Divestment Convergence
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Fossil Free California

About

California universities have long prided themselves as being on the forefront of sustainability, and it’s time we held our institutions accountable to this mission and to creating the clean energy future we need. The Fossil Free California Campaign aims to align our schools’ endowments with their missions and, with the help of partners nationwide, send a strong message to the coal industry: your time’s up.

Where We’ve Been

In 2010, a small group of students from Swarthmore College visited communities devastated by Mountaintop Removal Coal mining in Appalachia. Recognizing systemic inaction at the state and federal level, and the larger connection between fossil fuel extraction and global climate change, Swarthmore students decided to get organized and confront their board of trustees about the institution’s investment holdings in the “Sordid Sixteen” coal companies responsible for destroying Appalachian communities. The campaign began to inspire other campuses, and in 2011, CSSC led the West Coast in kick-starting the campaign to get California’s higher education institutions to divestment from the “filthy 15” coal companies. After publishing a preliminary report on reducing coal investment holdings in California’s higher education institutions, CSSC leadership continued to work closely with coalition partners to develop a comprehensive statewide and national campaign strategy. Over the past year, the framework laid by these organizations ignited the now-international movement  to leverage divestiture from the top 200 publicly-traded fossil fuel companies as a means of addressing climate change and the corruption perpetuated by the fossil fuel industry.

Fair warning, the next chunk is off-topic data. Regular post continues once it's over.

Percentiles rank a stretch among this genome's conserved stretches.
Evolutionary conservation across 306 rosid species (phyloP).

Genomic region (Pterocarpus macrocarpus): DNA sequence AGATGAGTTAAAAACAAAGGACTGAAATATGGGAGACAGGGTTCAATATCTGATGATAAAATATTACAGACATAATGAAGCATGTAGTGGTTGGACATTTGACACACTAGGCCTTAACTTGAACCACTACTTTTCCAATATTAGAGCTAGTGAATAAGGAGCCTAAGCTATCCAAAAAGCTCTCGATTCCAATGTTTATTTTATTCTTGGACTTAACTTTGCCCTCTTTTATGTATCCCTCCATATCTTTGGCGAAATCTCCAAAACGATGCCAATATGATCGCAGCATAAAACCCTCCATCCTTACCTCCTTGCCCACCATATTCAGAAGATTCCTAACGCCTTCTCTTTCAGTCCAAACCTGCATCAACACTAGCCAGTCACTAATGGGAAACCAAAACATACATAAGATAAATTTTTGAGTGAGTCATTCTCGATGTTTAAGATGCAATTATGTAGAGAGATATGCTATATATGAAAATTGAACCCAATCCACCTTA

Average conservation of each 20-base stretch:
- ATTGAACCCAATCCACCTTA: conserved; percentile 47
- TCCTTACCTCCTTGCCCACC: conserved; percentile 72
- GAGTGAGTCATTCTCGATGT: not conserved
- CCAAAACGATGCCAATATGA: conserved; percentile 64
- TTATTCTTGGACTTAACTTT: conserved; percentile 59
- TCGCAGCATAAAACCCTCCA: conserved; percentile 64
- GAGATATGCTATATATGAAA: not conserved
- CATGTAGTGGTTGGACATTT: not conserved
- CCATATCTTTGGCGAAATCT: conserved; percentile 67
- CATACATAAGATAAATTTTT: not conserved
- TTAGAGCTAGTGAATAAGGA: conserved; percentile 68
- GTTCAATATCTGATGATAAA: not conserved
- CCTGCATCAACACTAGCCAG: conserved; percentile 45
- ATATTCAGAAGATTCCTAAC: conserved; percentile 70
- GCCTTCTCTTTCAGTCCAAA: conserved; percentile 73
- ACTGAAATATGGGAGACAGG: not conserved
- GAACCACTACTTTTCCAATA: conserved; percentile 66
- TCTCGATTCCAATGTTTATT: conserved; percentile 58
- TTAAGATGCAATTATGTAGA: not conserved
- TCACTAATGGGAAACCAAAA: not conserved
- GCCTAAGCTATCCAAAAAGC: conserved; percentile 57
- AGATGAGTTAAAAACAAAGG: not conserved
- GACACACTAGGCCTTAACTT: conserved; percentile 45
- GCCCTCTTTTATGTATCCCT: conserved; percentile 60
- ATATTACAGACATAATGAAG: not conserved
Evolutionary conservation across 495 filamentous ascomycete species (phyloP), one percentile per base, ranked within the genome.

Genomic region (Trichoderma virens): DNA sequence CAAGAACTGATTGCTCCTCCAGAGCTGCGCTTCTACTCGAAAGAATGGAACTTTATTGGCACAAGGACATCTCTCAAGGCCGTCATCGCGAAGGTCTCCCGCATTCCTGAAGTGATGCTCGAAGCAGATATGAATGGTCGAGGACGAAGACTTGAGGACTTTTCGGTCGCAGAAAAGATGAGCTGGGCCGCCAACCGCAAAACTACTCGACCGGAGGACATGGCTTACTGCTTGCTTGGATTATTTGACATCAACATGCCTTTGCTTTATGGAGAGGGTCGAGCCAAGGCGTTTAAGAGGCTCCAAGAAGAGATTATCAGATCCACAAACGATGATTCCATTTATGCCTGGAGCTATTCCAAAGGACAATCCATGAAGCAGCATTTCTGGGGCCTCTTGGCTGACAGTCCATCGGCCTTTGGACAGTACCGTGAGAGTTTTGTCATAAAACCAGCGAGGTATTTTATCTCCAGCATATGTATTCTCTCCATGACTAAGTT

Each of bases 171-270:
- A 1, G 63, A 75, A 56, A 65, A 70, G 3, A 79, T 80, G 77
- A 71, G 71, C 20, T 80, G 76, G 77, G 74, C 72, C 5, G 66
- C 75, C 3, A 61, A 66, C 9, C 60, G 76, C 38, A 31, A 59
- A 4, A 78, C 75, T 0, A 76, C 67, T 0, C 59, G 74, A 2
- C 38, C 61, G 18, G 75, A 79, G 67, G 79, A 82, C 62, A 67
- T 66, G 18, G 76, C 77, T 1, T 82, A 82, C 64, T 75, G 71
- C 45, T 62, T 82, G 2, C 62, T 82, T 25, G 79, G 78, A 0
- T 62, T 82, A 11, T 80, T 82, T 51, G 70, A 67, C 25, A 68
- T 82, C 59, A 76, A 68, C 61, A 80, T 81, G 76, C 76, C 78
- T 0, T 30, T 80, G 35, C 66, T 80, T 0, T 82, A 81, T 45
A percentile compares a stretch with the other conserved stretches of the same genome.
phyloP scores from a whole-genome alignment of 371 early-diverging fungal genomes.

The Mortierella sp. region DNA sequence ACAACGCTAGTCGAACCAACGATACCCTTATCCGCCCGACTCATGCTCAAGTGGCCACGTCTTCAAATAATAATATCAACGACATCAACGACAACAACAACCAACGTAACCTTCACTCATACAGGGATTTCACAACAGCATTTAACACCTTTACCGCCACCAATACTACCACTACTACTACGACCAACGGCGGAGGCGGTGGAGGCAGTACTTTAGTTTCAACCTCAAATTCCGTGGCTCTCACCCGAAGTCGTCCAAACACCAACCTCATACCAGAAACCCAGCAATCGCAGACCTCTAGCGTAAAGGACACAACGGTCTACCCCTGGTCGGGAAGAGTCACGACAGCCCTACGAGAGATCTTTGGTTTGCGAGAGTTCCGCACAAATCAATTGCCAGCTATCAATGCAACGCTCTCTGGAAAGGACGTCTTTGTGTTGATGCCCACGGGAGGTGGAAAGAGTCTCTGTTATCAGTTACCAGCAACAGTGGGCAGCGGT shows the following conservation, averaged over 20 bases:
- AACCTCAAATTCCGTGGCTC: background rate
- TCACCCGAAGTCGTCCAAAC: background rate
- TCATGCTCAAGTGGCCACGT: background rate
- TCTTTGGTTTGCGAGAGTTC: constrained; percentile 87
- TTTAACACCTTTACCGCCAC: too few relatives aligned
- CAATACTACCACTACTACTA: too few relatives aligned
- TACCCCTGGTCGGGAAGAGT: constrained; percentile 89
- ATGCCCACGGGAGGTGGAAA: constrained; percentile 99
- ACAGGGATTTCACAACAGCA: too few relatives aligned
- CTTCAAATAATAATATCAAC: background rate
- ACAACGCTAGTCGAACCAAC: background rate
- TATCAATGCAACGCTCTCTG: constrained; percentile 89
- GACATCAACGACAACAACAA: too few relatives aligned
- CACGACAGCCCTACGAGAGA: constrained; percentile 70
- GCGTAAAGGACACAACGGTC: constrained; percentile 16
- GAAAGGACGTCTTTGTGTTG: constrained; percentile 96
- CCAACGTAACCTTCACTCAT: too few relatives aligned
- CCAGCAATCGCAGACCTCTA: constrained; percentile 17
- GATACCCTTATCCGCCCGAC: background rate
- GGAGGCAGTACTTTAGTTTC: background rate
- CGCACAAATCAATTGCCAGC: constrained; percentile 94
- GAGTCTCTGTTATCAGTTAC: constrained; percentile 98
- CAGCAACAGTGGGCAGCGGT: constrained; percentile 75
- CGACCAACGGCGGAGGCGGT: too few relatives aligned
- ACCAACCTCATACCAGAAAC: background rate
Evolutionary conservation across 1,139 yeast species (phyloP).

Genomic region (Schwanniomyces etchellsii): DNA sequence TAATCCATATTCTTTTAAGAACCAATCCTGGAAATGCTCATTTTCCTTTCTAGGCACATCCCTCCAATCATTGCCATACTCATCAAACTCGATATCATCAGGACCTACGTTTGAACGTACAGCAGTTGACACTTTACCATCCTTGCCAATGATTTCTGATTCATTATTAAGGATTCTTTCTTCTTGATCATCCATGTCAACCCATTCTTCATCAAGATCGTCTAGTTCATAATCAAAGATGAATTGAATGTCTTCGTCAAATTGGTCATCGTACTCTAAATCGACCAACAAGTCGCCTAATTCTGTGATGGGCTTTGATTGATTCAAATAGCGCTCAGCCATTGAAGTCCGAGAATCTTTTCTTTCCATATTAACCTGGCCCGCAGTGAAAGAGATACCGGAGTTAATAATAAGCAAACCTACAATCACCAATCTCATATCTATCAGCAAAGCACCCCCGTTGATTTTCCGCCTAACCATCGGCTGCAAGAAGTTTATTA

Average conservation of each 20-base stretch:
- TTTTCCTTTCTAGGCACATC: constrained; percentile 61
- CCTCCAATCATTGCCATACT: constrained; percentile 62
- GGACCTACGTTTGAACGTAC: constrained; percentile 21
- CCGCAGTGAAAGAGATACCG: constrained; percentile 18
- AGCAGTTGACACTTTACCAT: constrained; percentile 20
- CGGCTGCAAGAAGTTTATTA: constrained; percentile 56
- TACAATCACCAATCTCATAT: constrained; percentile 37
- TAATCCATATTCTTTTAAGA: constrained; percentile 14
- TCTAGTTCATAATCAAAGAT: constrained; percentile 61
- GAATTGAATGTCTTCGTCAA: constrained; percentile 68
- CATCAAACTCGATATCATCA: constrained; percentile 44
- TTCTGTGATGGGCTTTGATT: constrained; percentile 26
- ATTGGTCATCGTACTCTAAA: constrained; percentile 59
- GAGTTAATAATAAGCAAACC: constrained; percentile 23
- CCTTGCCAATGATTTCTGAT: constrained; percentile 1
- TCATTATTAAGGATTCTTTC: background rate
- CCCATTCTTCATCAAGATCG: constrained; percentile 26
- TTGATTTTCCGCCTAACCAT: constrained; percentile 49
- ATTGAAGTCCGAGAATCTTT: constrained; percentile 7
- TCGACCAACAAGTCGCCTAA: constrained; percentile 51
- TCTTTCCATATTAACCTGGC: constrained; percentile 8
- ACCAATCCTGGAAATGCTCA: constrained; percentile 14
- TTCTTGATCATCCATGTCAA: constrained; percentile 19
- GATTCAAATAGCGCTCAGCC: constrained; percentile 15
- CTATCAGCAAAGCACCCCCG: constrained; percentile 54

Where We Are